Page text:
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The Man Who Ate the World: In Search of the Perfect Dinner Hardcover – June 24, 2008
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Rayner lives out every foodie’s fantasy: to dine in the world’s best restaurants, wolfing down master chefs’ most prized products, quaffing the finest vintages, ordering the rarest and most expensive dishes menus can offer, luxuriating in sumptuous surroundings as staff hover solicitously. A London restaurant critic, Rayner documents the capital’s ascent from the culinary embarrassment of fish-and-chips to enthronement as one of the world’s gastronomic destinations. He jets to arid Las Vegas, where he finds just how eagerly chefs violate the currently sacred mantra of locally produced ingredients for the golden opportunity to grab tourist dollars. He finds similar intersections of greed and gluttony in Dubai and Moscow, where expense tends to measure quality. He caps his worldwide quest with a week of unabashed overeating in Paris, visiting both new and classic celebrated Parisian restaurants till even his estimable constitution buckles under the caloric load. --Mark Knoblauch
“Jay’s massive appetite for luxury items and his spectacular understanding of food, chefs, and dining combine to make this a hilarious and insightful journey into the world of restaurant meals. I may have been the bad seed at the root of this journey, but I take no credit whatsoever for his final realizations. I do wish he had invited me along though, for the great meals, for some sense of chef perspective, and to savor a couple of bottles of vintage Krug.”—Mario Batali
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In his quest for the best experience, Jay Rayner chooses six cities in the world - Las Vegas, Moscow, Dubai, Tokyo, New York, London, and Paris. Earlier, the restauranteurs were limited by geography. The geographical boundaries are not longer a challenge with globalization. As a result, the local celebrity restauranteurs have expanded to other parts of the world. Now, they can cater to food lovers in different parts of the world enabling them to enjoy the experience without traveling extensively from their home. The branching out has also brought fresh challenges. Earlier the restaurants used locally grown produce. Now these produce have to be flown in from other parts of the world. There are customizations in every part of the world to suit the local palate which brings down the quality of experience.
The book is about food and hence features it in abundance. The author warns the readers. The book will make you hungry. I agree with the author. After a few pages into the page, you are hungry. Added to this, Jay Rayner has a humorous way of writing that makes you laugh loudly forgetting the surroundings. But how much can you eat before you say no more. The book is like a good buffet. You devour it with energy and enthusiasm. Then the overload of food hits your brain. After this point, you can't take it anymore. The initial pace of the book slows down after a couple of chapters. Then the pace is sluggish. When it comes to Paris, we just want to get this over with.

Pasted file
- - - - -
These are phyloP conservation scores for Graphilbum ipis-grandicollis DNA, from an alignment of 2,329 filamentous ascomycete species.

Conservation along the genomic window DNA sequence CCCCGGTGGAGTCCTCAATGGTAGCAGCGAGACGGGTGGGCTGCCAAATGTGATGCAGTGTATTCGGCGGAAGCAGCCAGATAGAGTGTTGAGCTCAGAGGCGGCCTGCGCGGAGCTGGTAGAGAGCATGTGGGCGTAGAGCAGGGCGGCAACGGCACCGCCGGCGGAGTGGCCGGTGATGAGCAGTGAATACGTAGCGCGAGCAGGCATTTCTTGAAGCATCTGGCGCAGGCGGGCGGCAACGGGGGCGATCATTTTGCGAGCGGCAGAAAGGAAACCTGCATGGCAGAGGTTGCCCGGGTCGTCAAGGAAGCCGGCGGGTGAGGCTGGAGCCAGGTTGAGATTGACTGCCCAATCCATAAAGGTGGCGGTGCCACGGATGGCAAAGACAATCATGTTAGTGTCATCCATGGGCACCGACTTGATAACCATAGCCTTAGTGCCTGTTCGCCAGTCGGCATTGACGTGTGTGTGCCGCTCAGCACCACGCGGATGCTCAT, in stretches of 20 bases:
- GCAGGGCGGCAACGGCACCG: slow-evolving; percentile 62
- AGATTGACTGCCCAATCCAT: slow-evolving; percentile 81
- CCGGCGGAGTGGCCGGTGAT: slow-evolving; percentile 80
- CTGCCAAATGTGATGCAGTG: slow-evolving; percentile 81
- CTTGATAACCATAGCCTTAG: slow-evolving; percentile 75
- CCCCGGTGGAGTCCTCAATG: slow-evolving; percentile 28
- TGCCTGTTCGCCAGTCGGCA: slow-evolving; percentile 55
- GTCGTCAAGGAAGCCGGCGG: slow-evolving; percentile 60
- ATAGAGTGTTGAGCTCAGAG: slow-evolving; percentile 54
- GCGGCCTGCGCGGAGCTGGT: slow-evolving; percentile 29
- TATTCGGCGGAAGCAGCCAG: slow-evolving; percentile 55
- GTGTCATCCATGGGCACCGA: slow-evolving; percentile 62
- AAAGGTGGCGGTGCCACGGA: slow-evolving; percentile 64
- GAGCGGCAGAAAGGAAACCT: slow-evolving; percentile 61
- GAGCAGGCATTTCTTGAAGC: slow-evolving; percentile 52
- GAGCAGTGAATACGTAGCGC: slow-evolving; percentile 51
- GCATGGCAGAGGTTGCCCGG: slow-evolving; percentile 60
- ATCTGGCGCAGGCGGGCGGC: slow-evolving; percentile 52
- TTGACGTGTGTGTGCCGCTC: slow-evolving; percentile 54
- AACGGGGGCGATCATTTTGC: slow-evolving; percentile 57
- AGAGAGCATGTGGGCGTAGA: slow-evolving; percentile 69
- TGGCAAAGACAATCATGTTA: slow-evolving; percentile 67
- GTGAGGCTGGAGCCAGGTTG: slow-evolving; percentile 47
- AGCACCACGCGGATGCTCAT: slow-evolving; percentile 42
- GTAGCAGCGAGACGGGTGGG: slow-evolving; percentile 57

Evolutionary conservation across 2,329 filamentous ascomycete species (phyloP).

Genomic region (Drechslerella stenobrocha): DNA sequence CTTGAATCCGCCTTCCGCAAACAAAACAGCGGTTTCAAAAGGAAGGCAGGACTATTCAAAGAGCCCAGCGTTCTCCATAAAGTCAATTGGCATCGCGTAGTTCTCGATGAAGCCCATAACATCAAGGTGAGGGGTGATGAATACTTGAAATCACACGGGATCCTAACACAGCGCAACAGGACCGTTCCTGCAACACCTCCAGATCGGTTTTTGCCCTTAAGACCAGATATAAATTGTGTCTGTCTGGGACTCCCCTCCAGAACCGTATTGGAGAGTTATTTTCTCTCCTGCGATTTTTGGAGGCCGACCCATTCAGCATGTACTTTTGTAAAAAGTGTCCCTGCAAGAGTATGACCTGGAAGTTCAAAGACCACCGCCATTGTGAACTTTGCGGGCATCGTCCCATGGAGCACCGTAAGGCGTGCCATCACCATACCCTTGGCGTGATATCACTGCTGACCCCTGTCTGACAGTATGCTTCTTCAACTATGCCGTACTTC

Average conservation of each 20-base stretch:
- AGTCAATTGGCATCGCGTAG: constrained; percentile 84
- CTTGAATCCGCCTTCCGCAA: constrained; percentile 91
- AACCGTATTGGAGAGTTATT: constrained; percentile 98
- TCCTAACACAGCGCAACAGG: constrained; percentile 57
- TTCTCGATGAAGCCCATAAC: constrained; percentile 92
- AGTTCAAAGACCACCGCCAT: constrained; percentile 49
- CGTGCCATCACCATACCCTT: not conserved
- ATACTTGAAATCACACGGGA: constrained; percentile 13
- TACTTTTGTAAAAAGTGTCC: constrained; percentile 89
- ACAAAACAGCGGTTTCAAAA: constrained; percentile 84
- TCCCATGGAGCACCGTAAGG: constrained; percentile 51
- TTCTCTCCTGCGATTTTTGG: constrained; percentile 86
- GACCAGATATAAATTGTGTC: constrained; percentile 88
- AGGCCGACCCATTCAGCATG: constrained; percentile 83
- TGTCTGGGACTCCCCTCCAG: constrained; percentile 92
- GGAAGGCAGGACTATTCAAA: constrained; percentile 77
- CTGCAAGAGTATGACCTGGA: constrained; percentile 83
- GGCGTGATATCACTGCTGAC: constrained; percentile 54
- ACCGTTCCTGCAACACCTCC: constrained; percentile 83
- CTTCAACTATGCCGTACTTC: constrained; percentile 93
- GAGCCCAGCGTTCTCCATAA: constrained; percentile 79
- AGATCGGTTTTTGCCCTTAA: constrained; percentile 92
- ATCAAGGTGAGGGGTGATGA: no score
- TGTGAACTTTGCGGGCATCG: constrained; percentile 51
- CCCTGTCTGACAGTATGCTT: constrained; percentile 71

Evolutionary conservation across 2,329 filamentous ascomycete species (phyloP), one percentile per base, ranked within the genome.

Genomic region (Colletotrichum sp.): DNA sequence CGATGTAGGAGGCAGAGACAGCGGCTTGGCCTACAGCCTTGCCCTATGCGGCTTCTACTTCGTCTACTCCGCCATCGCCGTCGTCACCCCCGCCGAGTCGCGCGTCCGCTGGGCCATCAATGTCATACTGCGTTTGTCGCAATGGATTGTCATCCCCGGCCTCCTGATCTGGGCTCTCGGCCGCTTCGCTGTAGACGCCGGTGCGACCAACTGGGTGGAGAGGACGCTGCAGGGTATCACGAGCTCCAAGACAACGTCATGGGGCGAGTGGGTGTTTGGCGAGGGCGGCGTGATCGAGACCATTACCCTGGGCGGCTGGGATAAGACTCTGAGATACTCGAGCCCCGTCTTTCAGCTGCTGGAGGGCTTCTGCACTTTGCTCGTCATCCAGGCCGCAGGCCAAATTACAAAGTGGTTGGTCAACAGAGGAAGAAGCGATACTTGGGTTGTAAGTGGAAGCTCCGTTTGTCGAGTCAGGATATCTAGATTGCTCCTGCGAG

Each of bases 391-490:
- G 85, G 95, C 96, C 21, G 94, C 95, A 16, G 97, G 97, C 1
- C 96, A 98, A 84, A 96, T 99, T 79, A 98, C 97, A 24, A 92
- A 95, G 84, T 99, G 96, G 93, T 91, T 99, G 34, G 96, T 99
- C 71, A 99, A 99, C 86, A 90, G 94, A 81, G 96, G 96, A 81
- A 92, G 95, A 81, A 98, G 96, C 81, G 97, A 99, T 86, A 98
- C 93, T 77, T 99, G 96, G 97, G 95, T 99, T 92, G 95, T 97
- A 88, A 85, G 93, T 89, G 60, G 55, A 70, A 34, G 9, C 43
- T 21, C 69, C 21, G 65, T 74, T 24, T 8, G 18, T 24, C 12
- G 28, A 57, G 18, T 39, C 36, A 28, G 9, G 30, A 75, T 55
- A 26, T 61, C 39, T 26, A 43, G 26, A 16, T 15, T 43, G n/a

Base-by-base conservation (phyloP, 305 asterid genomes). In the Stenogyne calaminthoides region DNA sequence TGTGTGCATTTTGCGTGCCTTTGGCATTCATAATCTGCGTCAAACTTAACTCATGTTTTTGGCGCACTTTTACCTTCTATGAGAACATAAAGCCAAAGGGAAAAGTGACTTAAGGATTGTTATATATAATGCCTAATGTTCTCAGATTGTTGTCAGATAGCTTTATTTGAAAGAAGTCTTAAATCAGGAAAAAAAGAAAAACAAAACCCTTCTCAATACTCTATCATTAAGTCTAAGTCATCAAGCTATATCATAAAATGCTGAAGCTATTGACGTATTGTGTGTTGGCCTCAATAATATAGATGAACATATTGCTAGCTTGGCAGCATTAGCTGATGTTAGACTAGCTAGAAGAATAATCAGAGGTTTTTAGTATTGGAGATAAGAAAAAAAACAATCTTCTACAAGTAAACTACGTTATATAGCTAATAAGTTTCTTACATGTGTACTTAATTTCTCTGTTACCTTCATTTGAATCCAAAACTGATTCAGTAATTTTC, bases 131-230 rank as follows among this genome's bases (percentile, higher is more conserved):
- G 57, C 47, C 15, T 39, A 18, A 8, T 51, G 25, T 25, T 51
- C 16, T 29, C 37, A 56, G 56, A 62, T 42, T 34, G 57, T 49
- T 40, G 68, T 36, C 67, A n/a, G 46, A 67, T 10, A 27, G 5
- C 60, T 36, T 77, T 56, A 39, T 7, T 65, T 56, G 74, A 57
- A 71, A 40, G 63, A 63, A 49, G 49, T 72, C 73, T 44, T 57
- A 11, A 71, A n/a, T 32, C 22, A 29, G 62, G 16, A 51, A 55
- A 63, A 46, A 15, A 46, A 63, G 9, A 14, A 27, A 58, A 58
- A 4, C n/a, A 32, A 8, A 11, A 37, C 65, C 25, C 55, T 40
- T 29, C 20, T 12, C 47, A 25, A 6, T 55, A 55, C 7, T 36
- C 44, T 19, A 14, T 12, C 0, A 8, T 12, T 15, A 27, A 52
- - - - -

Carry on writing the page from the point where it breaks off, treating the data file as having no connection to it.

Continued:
The book is very funny initially and funny in bits and pieces from there. You may agree with the author in many of the observations made in the book. You can equate the book to a dinner with good starters followed by a bland main course and even blander dessert. Read at your peril. If you do not want to waste time, look at the funny quotes from Jay Rayner to save your time
I so enjoyed Jay Rayner's wit. And his indignation at the worst feasting and also his expressions of holy reverence for the best eating (which as he points out are products of the Chef's brain and talent; and has little to do with God, etc.) His family is a fascinating one and he relates stories of his early years that show the parents' indulgence for his native "bent" and unique personality. You may not want to read this volume in public; because there are passages where you will not be able to repress your instinctive orgiastic groans as he describes the best eating experiences -which might prove embarrassing in mixed company; and of course your snarls when he tells in detail how he was gypped - as he says, "robbed", at the hands of some famous names. He names names and every ingredient of every dish. You will work hard to plug in all descriptive references into your own "food tasting memory bank" so you can try to taste everything yourself. It is such fun.
I think it's exciting that he traveled to all venues throughout "the civilized world"; that is with directions to find the best food anywhere there are expense accounts and credit cards and references from the other Chefs, "workers in the fields". This is not about folks at home.
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